September 29, 2021 2:07 PM EDT

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Donald Trump is out of office. That doesn’t mean he’s out of power.

In the last week, the former President has once again shown just how he plans to maintain control of the Republican Party’s brand. He has refused to accept the Republican-led audit of 2020 election results in Arizona that he is, in fact, still the race’s loser. He continues to push for election reviews in Georgia, Pennsylvania and Wisconsin—and seems to be on track to get them. Trump has been hammering his supporters in Congress to gum up a quartet of high-profile pieces of President Joe Biden’s agenda and keeps sprinkling his endorsements in races around the country, trying to exact revenge on corners of his party he has deemed insufficiently loyal.

Trump has remade the Republican brand into one of chaos and obstruction, despite holding no official place in the party hierarchy. His contempt for norms continues and, especially among House Republicans, that is in itself a new norm. It’s tough to imagine a pre-Trump moment where such rancor was celebrated. In 2009, when Rep. Joe Wilson shouted “You lie!” at then-President Barack Obama, he issued an apology almost immediately for his outburst. Now, Rep. Marjorie Taylor Greene’s heckling of fellow members on the steps of the Capitol about abortion and their faith is met with deafening silence from the GOP. (Party leaders, however, have already stripped her of committee assignments for peddling conspiracy theories.)

Trump may have fled Washington even before Joe Biden took the oath but his influence never left, especially among Republicans who sincerely believe that Trump’s mix of bravado and trouble-making is a winning cocktail for victory in next year’s midterms and the 2024 race that, if Trump is to be believed, could feature his return to the ballot. In fact, CNN polling shows GOP voters prefer Trump to be the leader of the Republican Party by a 2-to-1 margin, even if those same voters say it’s a coin-toss whether he’d actually help them retake the White House as the nominee. Trump is still drawing crowds across the country, and some $82 million in cash in the first half of the year moved into Trump-affiliated accounts at a network of political committees.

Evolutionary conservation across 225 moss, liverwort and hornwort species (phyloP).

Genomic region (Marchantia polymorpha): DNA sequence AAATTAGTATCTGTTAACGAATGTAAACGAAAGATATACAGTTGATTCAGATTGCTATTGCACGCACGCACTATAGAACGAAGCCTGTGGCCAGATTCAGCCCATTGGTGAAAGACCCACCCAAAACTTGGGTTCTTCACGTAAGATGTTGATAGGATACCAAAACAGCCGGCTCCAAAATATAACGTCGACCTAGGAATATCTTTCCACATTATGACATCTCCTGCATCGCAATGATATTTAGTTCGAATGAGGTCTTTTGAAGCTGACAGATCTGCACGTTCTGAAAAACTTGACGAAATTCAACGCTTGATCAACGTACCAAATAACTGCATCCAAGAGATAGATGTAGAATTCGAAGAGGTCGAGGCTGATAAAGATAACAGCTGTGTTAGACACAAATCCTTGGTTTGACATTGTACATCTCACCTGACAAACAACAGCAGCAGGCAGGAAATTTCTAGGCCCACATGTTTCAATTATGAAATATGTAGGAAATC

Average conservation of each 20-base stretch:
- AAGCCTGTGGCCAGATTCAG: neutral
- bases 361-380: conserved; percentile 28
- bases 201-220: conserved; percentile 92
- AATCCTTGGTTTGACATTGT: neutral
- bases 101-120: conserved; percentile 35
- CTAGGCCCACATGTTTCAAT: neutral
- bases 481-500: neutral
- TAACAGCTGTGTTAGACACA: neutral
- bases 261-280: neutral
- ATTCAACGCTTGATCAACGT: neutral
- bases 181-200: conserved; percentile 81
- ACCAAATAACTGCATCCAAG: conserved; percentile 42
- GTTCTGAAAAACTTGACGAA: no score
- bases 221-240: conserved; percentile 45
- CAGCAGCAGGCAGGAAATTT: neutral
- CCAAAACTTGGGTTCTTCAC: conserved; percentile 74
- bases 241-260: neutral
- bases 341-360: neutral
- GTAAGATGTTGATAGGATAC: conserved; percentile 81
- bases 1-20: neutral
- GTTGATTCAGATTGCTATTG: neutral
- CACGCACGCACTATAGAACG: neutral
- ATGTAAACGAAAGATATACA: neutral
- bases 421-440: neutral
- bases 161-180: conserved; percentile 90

It’s easy to dismiss the shift in what it means to be a Republican these days as something that only matters inside the Beltway; something for cable news pundits to fret about. After all, the share of Americans who actually identifies as a member of the Republican Party hovers around 30% year over year. (Democrats come in around that same level. The biggest voting bloc in America is unaffiliated voters, and has been for decades.)

The problem is that for many voters, supporting Trump goes hand in hand with rejecting some of the nation’s basic guiding principles. In communities across this country, yard signs still are promoting Trump’s re-election last year. Many Republicans still believe he is the legitimately elected President of the United States: two-thirds of GOP voters said in a poll released last month that Trump was the winner of the election, a number that has remained consistent since November despite overwhelming evidence otherwise. It’s tough for rank-and-file Republican lawmakers to ignore that reality, even if meaningful election fraud is fiction.

Which brings us to this disturbing finding, released this week from the Pew Research Center. In a massive survey of more than 10,000 people, Pew found only 57% of Republicans believe those who heeded Trump’s advice to march on the Capitol and “fight like hell” on Jan. 6 deserve prosecution for the failed insurrection. That’s still a majority, sure, but it’s down from the 78% who said the same in March. And among Republicans who think the mob that stormed the Capitol and sent lawmakers into hiding deserve to face consequences, the intensity has dropped off, with the 50% of Republicans who in March said it was “very important” to prosecute the offenders falling to 27%.

In other words, Trump and his allies have been working tirelessly to normalize the Jan. 6 attacks and, at least among Republicans, it’s working. Their near-universal refusal to cooperate with Congress’ Jan. 6 investigation has delegitimized it, and the work more broadly to discredit a free and fair election continues to prove a threat to America’s democracy. To borrow an observation from a former Arizona Attorney General, an ex-Republican who was John McCain’s chief of staff, Trump’s efforts to undermine American democracy may be succeeding where Russia’s failed. And that’s something that all Americans across the political spectrum should watch with worry.

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Write to Philip Elliott at philip.elliott@time.com.

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